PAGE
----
Signature: Mark Vine

Longicorn: Petrognathus gigas

Longicorn: Petrognathus gigas

Dear Mark,
This is a Longhorned Borer Beetle or Longicorn in the family Cerambycidae, and the larvae from this family do bore in the stems, trunks and roots of trees and shrubs.  They are usually quite host specific, confining their feeding to a single species or family.  We quickly discovered the identity of your Longicorn as
Petrognathus gigas on Insect Designs, and we found additional documentation on Meinbezirk, but alas, we did not discover the host tree.

Longicorn: Petrognathus gigas

Longicorn: Petrognathus gigas

Hi Daniel,
Wow, that was quick!
Thank you very much, mystery solved.
We can’t identify the host tree either.
It’s just a useless, non-native, soft-wood, so our Petrognathus gigas’ are more than welcome to it!
Kind regards
Mark

What's That Bug? does not endorse extermination

Subject: Red bug UK
Location: Newcastle upon Tyne, UK
March 27, 2016 6:22 am
This was found this week in my house in the north east of the UK. Newcastle upon Tyne. It was about a centimetre in length.
I’d love to know what it is :-)
Signature: Katie

Unknown Red Bycid we believe

Red Bycid is Welsh Oak Longhorn Beetle

Dear Katie,
Your request has us stumped.  Our initial impression remains that this is a Longhorned Borer Beetle in the family Cerambycidae, however we could not locate any matching images on the sites Nature Spot, the Website of the Watford Coleoptera Group or Eakring Birds.  Longhorned Borer Beetles and Leaf Beetles are grouped together taxonomically into the superfamily Chrysomeloidea, which means they share some physical similarities, and there is a red Lily Leaf Beetle that looks similar to your individual, however, the antennae in your images look more like the antennae of a member of the family Cerambycidae than of a Leaf Beetle in the family Chrysomelidae.  Information on the Lily Leaf Beetle can be found on The Telegraph.  We really don’t believe you have submitted an image of a Lily Leaf Beetle, but that is a possibility.  We are leaning toward this being a Longhorned Borer Beetle or Bycid, and we hope to have a conclusive ID for you soon.  Perhaps our readership will be able to assist us.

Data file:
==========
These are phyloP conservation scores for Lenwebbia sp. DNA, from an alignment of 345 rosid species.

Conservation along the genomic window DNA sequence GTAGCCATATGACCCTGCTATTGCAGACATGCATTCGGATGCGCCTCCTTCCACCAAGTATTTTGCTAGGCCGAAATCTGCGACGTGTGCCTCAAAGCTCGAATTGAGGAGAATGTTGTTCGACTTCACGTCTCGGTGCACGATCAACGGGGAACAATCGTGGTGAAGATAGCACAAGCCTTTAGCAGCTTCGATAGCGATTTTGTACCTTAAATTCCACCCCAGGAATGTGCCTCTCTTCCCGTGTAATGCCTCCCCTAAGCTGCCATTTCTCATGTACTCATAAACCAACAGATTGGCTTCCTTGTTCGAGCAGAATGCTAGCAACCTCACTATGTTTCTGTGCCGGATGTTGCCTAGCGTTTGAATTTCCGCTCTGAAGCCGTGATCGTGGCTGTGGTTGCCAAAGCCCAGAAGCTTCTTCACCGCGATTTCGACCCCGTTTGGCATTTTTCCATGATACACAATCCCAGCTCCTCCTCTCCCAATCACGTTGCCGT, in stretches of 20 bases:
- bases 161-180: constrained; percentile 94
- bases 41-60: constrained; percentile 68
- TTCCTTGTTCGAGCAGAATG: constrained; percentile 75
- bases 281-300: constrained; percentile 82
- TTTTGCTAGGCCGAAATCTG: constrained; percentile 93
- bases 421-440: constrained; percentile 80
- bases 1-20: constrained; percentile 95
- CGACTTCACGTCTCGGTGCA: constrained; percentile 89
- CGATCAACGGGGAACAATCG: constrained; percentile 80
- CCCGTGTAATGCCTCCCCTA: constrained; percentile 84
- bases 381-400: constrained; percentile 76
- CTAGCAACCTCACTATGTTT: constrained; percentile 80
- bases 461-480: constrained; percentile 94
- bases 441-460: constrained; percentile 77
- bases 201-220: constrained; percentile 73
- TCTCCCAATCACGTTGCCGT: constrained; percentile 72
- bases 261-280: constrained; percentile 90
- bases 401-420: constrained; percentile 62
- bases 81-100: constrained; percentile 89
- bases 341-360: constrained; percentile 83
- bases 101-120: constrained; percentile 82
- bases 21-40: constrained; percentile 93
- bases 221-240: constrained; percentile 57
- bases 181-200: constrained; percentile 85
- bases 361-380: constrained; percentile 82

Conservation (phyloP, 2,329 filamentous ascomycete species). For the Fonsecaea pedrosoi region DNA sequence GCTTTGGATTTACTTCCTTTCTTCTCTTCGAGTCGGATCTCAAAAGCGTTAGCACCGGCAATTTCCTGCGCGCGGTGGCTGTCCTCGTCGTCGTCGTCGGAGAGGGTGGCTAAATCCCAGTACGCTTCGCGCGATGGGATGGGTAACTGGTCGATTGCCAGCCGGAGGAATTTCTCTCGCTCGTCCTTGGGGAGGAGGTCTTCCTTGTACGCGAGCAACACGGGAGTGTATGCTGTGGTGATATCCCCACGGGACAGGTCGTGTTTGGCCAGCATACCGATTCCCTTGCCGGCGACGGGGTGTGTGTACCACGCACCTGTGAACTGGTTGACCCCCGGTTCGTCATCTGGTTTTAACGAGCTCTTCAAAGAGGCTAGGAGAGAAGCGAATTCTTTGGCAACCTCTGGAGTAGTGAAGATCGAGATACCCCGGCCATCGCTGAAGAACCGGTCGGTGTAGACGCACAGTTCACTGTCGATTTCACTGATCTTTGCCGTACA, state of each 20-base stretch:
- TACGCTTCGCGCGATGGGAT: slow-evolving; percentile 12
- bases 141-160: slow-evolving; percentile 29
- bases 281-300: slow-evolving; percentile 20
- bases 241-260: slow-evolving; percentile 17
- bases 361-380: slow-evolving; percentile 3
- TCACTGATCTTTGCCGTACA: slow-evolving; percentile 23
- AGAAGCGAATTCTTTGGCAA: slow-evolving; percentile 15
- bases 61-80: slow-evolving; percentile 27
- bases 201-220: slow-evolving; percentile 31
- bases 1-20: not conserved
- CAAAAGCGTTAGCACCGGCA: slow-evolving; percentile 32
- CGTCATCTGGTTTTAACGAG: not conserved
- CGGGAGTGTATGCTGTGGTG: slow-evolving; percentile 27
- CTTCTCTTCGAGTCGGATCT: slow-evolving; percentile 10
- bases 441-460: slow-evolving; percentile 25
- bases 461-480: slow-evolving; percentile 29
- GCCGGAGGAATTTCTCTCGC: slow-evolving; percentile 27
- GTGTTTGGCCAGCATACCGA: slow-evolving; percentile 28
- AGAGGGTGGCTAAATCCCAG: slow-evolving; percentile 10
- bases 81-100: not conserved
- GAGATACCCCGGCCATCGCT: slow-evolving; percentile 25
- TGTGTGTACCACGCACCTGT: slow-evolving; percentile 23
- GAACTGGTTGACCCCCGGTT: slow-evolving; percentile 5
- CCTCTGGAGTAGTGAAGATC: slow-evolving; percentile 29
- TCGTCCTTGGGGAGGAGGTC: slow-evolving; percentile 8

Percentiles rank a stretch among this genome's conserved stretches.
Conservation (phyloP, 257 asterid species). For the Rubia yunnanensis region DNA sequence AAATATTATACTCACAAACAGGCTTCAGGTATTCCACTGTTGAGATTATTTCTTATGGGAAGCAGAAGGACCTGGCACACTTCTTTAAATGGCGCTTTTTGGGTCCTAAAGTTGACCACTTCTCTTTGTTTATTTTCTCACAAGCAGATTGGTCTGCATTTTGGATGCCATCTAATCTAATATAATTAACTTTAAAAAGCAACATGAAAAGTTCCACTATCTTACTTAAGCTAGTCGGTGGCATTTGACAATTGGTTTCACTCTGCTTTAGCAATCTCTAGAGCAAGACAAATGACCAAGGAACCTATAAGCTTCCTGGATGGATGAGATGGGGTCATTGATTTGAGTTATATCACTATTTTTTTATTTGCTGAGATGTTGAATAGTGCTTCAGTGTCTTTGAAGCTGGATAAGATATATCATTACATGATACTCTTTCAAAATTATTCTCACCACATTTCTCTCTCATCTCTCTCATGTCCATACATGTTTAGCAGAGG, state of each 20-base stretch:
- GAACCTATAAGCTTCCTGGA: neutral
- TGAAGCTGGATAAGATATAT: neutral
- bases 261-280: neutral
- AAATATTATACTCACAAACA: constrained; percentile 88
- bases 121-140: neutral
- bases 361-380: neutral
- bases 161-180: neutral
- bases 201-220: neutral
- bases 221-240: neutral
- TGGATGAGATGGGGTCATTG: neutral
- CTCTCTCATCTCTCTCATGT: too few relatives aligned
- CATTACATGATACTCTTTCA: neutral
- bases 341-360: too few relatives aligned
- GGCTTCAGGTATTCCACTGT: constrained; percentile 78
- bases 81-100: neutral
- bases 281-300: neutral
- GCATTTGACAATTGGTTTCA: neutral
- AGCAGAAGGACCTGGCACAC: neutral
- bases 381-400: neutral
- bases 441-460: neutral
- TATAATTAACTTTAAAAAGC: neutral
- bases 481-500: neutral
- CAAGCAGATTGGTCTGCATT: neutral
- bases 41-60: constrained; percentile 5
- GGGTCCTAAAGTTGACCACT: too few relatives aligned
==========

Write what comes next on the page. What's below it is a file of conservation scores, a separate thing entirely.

Update:  March 27, 2016
Upon receiving a comment that this is a rare Cerambycid,
Pyrrhidium sanguinium, we located an Encyclopedia of Life posting indicating the common name is the Welsh Oak Longhorn Beetle.  The description on Forest Pests is:  “7-12 mm. Holomediterranean, common in broad-leaved forests. The main foodplant is oak. Larvae develop under the bark, and pupate in the heartwood, where the pupae overwinter. Adults fly in April and May.”  According to iNaturalist:  “larva of Pyrrhidium sanguineum feeds within dead surface sapwood (stump) of Quercus.”  The most information we located quickly is on the Worcestershire Record where it states:  “LITERALLY COMING OUT OF THE WOODWORK  Roger Umpelby
This small (6-15mm long) bright red species seems to be establishing itself across the county with the latest record coming from the south-eastern corner of the county in Ashton-under-Hill in April 2009. As with several previous records the beetles emerged from cut logs both inside and outside. The original source of the logs is not known, but the timber had been stored in the wood yard in the village for well over a year, and since the beetle has a one-year life cycle, it must be established and breeding here. Previous county records are from March 2006 at Defford, Wyre Forest in 2008 and Drakes Broughton in May 2008.
This species is distributed throughout Europe and North Africa and into the Middle East. In central Europe it is one of the commonest longhorn beetles, but in the UK it is rare (RDB2). The larvae feed under bark of dead branches and trunks but, unlike some other longhorn species, eggs are readily laid in newly cut timber. Although oak is the favoured host, other deciduous trees are also hosts.
Sadly like other red beetles in the UK it frequently suffers from ‘mistaken identity’, as most gardeners assume any all-red beetle is a lily beetle
Lilioceris lilii and kill them.”

Hi Daniel
How interesting! It could have come from the cut timber we bought for firewood I guess! I’ll keep an eye out for more. Thank you for letting me know :-)
Katie

What's That Bug? does not endorse extermination